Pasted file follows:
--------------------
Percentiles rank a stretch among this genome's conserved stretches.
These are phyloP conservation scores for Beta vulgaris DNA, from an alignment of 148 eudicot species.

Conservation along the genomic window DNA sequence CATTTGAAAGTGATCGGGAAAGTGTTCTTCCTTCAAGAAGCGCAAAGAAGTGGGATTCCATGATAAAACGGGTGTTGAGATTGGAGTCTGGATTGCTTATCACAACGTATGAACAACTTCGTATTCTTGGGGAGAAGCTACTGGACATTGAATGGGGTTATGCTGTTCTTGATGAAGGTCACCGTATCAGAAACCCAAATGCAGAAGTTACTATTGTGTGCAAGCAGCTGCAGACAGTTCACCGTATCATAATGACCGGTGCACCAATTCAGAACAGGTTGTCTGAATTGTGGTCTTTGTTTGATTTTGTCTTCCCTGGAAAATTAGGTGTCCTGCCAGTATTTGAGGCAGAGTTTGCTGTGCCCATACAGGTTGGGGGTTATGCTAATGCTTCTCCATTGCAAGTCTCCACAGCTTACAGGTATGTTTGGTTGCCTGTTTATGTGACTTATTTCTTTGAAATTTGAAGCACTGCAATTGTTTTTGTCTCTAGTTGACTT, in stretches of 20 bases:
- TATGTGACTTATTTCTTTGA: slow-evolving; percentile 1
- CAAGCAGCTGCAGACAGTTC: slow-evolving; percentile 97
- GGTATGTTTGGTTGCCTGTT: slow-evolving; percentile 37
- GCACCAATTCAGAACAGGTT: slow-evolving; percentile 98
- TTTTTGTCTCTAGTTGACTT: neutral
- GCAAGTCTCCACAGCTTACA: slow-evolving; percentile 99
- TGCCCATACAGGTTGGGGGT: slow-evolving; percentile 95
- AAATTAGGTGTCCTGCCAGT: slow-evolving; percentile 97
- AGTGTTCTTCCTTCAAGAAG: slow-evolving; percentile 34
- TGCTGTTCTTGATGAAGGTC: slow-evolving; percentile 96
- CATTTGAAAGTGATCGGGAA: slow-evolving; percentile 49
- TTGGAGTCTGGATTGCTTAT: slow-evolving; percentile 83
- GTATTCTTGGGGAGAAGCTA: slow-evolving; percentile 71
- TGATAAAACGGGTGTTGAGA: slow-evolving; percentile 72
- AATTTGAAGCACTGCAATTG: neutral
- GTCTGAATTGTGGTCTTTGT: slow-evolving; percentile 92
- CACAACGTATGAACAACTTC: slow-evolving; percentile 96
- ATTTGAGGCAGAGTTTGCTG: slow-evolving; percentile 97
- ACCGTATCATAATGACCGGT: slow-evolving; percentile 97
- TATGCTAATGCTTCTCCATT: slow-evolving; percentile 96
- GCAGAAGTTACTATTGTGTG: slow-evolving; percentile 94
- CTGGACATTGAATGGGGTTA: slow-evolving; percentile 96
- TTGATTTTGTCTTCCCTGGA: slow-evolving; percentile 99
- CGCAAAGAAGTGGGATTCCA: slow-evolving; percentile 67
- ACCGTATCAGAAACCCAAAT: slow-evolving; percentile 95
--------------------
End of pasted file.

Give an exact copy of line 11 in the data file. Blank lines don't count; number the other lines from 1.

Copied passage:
- AAATTAGGTGTCCTGCCAGT: slow-evolving; percentile 97